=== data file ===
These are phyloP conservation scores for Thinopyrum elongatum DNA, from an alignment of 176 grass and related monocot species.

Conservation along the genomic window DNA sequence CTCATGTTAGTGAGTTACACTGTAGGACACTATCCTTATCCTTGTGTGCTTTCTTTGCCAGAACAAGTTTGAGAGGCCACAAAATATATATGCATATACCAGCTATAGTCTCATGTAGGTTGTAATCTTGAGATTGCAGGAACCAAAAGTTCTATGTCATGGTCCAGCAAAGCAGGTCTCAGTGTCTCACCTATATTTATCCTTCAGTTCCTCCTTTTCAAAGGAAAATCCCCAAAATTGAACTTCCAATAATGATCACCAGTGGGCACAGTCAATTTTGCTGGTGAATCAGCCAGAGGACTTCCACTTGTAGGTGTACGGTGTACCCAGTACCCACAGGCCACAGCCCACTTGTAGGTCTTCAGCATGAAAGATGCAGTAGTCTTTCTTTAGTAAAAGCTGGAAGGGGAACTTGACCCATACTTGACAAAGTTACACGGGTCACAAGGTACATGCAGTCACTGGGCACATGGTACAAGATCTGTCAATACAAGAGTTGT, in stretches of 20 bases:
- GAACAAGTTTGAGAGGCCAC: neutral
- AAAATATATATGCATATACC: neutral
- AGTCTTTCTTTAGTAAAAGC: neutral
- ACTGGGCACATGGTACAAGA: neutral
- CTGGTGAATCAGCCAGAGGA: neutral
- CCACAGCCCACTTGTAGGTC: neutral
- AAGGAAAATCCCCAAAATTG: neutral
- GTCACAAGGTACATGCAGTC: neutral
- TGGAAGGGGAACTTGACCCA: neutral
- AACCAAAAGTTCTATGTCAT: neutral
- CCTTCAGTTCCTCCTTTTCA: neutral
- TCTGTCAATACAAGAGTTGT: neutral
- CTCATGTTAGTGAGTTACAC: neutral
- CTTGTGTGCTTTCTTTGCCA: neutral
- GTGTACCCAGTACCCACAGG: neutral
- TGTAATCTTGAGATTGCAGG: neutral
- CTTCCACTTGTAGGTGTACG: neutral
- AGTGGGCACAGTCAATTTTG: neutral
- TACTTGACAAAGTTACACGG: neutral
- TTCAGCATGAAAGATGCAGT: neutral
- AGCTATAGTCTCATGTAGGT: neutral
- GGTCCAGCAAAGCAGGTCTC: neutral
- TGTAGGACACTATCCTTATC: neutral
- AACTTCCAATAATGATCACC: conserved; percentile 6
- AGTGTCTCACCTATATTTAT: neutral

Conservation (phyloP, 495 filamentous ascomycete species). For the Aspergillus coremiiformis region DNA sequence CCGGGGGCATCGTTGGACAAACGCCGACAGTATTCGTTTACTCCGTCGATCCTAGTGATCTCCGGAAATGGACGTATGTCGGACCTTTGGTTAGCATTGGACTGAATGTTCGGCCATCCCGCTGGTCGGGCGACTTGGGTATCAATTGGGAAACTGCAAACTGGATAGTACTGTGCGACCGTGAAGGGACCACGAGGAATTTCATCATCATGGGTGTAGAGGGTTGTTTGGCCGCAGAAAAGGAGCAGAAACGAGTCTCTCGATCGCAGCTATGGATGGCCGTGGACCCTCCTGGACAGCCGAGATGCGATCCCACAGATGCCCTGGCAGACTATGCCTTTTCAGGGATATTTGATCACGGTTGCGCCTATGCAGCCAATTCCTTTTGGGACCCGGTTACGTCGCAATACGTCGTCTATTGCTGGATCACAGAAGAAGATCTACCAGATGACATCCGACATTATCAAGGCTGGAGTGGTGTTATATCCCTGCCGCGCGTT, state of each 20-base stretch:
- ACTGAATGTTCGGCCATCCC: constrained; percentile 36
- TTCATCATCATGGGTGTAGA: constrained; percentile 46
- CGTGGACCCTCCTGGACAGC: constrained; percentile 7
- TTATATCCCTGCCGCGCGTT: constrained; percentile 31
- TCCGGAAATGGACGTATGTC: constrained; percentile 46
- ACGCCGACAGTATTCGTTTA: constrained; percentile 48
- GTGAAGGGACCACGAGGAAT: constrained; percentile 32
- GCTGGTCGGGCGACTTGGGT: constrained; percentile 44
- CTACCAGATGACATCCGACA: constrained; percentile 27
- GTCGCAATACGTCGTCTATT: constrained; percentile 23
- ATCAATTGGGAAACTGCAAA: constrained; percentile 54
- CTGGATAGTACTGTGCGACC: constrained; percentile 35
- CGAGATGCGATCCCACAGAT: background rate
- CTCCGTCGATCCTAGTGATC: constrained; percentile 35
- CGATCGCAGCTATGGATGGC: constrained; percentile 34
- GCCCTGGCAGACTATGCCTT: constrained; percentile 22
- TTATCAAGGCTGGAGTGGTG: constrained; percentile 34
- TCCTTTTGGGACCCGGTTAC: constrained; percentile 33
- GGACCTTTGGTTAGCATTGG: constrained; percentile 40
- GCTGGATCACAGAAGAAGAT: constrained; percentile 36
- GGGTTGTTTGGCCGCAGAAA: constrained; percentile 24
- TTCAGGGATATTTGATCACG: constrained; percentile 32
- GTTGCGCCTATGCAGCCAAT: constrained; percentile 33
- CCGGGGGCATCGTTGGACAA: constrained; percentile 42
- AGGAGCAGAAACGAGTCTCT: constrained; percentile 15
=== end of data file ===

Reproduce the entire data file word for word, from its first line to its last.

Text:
These are phyloP conservation scores for Thinopyrum elongatum DNA, from an alignment of 176 grass and related monocot species.

Conservation along the genomic window DNA sequence CTCATGTTAGTGAGTTACACTGTAGGACACTATCCTTATCCTTGTGTGCTTTCTTTGCCAGAACAAGTTTGAGAGGCCACAAAATATATATGCATATACCAGCTATAGTCTCATGTAGGTTGTAATCTTGAGATTGCAGGAACCAAAAGTTCTATGTCATGGTCCAGCAAAGCAGGTCTCAGTGTCTCACCTATATTTATCCTTCAGTTCCTCCTTTTCAAAGGAAAATCCCCAAAATTGAACTTCCAATAATGATCACCAGTGGGCACAGTCAATTTTGCTGGTGAATCAGCCAGAGGACTTCCACTTGTAGGTGTACGGTGTACCCAGTACCCACAGGCCACAGCCCACTTGTAGGTCTTCAGCATGAAAGATGCAGTAGTCTTTCTTTAGTAAAAGCTGGAAGGGGAACTTGACCCATACTTGACAAAGTTACACGGGTCACAAGGTACATGCAGTCACTGGGCACATGGTACAAGATCTGTCAATACAAGAGTTGT, in stretches of 20 bases:
- GAACAAGTTTGAGAGGCCAC: neutral
- AAAATATATATGCATATACC: neutral
- AGTCTTTCTTTAGTAAAAGC: neutral
- ACTGGGCACATGGTACAAGA: neutral
- CTGGTGAATCAGCCAGAGGA: neutral
- CCACAGCCCACTTGTAGGTC: neutral
- AAGGAAAATCCCCAAAATTG: neutral
- GTCACAAGGTACATGCAGTC: neutral
- TGGAAGGGGAACTTGACCCA: neutral
- AACCAAAAGTTCTATGTCAT: neutral
- CCTTCAGTTCCTCCTTTTCA: neutral
- TCTGTCAATACAAGAGTTGT: neutral
- CTCATGTTAGTGAGTTACAC: neutral
- CTTGTGTGCTTTCTTTGCCA: neutral
- GTGTACCCAGTACCCACAGG: neutral
- TGTAATCTTGAGATTGCAGG: neutral
- CTTCCACTTGTAGGTGTACG: neutral
- AGTGGGCACAGTCAATTTTG: neutral
- TACTTGACAAAGTTACACGG: neutral
- TTCAGCATGAAAGATGCAGT: neutral
- AGCTATAGTCTCATGTAGGT: neutral
- GGTCCAGCAAAGCAGGTCTC: neutral
- TGTAGGACACTATCCTTATC: neutral
- AACTTCCAATAATGATCACC: conserved; percentile 6
- AGTGTCTCACCTATATTTAT: neutral

Conservation (phyloP, 495 filamentous ascomycete species). For the Aspergillus coremiiformis region DNA sequence CCGGGGGCATCGTTGGACAAACGCCGACAGTATTCGTTTACTCCGTCGATCCTAGTGATCTCCGGAAATGGACGTATGTCGGACCTTTGGTTAGCATTGGACTGAATGTTCGGCCATCCCGCTGGTCGGGCGACTTGGGTATCAATTGGGAAACTGCAAACTGGATAGTACTGTGCGACCGTGAAGGGACCACGAGGAATTTCATCATCATGGGTGTAGAGGGTTGTTTGGCCGCAGAAAAGGAGCAGAAACGAGTCTCTCGATCGCAGCTATGGATGGCCGTGGACCCTCCTGGACAGCCGAGATGCGATCCCACAGATGCCCTGGCAGACTATGCCTTTTCAGGGATATTTGATCACGGTTGCGCCTATGCAGCCAATTCCTTTTGGGACCCGGTTACGTCGCAATACGTCGTCTATTGCTGGATCACAGAAGAAGATCTACCAGATGACATCCGACATTATCAAGGCTGGAGTGGTGTTATATCCCTGCCGCGCGTT, state of each 20-base stretch:
- ACTGAATGTTCGGCCATCCC: constrained; percentile 36
- TTCATCATCATGGGTGTAGA: constrained; percentile 46
- CGTGGACCCTCCTGGACAGC: constrained; percentile 7
- TTATATCCCTGCCGCGCGTT: constrained; percentile 31
- TCCGGAAATGGACGTATGTC: constrained; percentile 46
- ACGCCGACAGTATTCGTTTA: constrained; percentile 48
- GTGAAGGGACCACGAGGAAT: constrained; percentile 32
- GCTGGTCGGGCGACTTGGGT: constrained; percentile 44
- CTACCAGATGACATCCGACA: constrained; percentile 27
- GTCGCAATACGTCGTCTATT: constrained; percentile 23
- ATCAATTGGGAAACTGCAAA: constrained; percentile 54
- CTGGATAGTACTGTGCGACC: constrained; percentile 35
- CGAGATGCGATCCCACAGAT: background rate
- CTCCGTCGATCCTAGTGATC: constrained; percentile 35
- CGATCGCAGCTATGGATGGC: constrained; percentile 34
- GCCCTGGCAGACTATGCCTT: constrained; percentile 22
- TTATCAAGGCTGGAGTGGTG: constrained; percentile 34
- TCCTTTTGGGACCCGGTTAC: constrained; percentile 33
- GGACCTTTGGTTAGCATTGG: constrained; percentile 40
- GCTGGATCACAGAAGAAGAT: constrained; percentile 36
- GGGTTGTTTGGCCGCAGAAA: constrained; percentile 24
- TTCAGGGATATTTGATCACG: constrained; percentile 32
- GTTGCGCCTATGCAGCCAAT: constrained; percentile 33
- CCGGGGGCATCGTTGGACAA: constrained; percentile 42
- AGGAGCAGAAACGAGTCTCT: constrained; percentile 15